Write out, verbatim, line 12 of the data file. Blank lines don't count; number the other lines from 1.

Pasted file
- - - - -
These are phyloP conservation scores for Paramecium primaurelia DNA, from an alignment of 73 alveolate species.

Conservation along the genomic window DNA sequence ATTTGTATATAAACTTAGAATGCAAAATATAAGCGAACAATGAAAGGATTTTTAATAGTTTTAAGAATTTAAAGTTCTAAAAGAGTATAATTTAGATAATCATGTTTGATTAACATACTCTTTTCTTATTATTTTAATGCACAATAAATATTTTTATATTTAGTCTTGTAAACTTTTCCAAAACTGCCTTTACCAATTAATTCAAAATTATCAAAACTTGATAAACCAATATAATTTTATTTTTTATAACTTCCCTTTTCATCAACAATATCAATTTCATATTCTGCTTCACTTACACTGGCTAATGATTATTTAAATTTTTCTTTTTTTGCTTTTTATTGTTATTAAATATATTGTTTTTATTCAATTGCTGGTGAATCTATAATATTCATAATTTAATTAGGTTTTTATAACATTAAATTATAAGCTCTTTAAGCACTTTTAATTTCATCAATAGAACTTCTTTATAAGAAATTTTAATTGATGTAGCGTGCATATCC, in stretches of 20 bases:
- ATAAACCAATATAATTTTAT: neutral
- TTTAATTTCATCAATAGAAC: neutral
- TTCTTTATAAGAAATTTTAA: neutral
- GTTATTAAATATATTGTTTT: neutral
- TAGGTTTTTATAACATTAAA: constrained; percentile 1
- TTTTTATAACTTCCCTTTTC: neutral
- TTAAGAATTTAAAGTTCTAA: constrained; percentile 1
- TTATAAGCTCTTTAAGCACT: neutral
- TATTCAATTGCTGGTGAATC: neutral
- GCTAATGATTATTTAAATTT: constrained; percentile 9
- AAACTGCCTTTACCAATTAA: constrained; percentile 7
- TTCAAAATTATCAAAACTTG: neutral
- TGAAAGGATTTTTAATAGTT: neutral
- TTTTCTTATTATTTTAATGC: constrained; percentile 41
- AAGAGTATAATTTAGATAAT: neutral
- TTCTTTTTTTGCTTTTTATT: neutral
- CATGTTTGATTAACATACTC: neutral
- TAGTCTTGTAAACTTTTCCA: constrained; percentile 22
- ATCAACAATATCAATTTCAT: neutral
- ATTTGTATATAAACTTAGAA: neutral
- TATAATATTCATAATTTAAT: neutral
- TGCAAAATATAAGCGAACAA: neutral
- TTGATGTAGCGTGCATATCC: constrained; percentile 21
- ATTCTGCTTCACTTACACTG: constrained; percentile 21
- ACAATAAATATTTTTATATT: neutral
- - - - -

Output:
- GCTAATGATTATTTAAATTT: constrained; percentile 9